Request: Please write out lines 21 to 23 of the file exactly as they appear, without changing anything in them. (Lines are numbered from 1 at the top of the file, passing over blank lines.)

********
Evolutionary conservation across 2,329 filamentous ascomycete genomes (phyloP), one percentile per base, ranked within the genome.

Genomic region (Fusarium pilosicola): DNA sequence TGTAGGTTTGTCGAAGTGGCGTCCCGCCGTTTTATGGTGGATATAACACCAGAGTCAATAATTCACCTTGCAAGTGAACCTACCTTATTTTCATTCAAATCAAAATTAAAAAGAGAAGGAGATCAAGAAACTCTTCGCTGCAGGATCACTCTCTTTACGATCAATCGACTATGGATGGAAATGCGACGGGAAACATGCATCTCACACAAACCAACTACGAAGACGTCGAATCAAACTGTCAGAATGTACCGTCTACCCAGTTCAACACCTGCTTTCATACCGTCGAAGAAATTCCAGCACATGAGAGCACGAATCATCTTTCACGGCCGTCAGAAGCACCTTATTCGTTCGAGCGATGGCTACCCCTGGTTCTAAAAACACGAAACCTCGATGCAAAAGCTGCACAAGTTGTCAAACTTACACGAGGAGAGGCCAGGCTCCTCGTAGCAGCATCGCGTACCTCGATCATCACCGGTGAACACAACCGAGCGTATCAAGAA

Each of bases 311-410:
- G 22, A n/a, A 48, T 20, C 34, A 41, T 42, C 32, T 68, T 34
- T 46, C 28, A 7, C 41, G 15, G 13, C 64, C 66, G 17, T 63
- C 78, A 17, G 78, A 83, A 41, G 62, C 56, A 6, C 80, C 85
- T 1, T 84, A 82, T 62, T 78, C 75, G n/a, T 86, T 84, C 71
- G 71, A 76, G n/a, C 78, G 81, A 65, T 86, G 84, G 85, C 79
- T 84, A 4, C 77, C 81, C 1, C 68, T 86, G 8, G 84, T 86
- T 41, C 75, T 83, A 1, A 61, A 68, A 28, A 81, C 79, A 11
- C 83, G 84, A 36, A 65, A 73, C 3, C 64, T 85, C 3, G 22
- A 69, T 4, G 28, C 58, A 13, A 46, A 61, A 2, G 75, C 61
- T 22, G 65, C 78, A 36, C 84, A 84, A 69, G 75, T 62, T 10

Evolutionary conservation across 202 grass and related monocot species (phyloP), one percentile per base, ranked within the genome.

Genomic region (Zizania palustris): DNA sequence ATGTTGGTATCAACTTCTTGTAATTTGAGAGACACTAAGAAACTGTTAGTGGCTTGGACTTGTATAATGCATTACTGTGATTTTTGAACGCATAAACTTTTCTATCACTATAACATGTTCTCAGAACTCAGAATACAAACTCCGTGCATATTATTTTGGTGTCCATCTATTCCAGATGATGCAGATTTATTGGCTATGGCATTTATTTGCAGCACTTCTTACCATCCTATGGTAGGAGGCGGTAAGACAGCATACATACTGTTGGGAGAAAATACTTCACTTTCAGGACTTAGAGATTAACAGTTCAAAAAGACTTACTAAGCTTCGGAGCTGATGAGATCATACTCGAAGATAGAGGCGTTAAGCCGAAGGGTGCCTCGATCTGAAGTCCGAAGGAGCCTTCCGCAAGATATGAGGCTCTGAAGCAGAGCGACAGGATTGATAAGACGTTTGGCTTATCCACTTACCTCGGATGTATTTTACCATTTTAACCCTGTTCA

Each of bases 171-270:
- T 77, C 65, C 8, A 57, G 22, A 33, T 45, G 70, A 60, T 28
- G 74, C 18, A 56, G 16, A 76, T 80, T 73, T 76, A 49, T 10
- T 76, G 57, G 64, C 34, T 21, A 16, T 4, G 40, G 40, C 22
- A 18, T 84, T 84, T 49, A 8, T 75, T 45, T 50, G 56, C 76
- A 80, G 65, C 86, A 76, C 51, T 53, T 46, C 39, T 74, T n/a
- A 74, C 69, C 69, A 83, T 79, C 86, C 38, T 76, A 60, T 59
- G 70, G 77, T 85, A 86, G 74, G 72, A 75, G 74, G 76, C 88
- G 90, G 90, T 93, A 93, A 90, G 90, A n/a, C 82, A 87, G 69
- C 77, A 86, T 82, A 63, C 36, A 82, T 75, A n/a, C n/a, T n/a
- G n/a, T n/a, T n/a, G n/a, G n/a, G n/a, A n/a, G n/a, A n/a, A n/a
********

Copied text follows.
- A 80, G 65, C 86, A 76, C 51, T 53, T 46, C 39, T 74, T n/a
- A 74, C 69, C 69, A 83, T 79, C 86, C 38, T 76, A 60, T 59
- G 70, G 77, T 85, A 86, G 74, G 72, A 75, G 74, G 76, C 88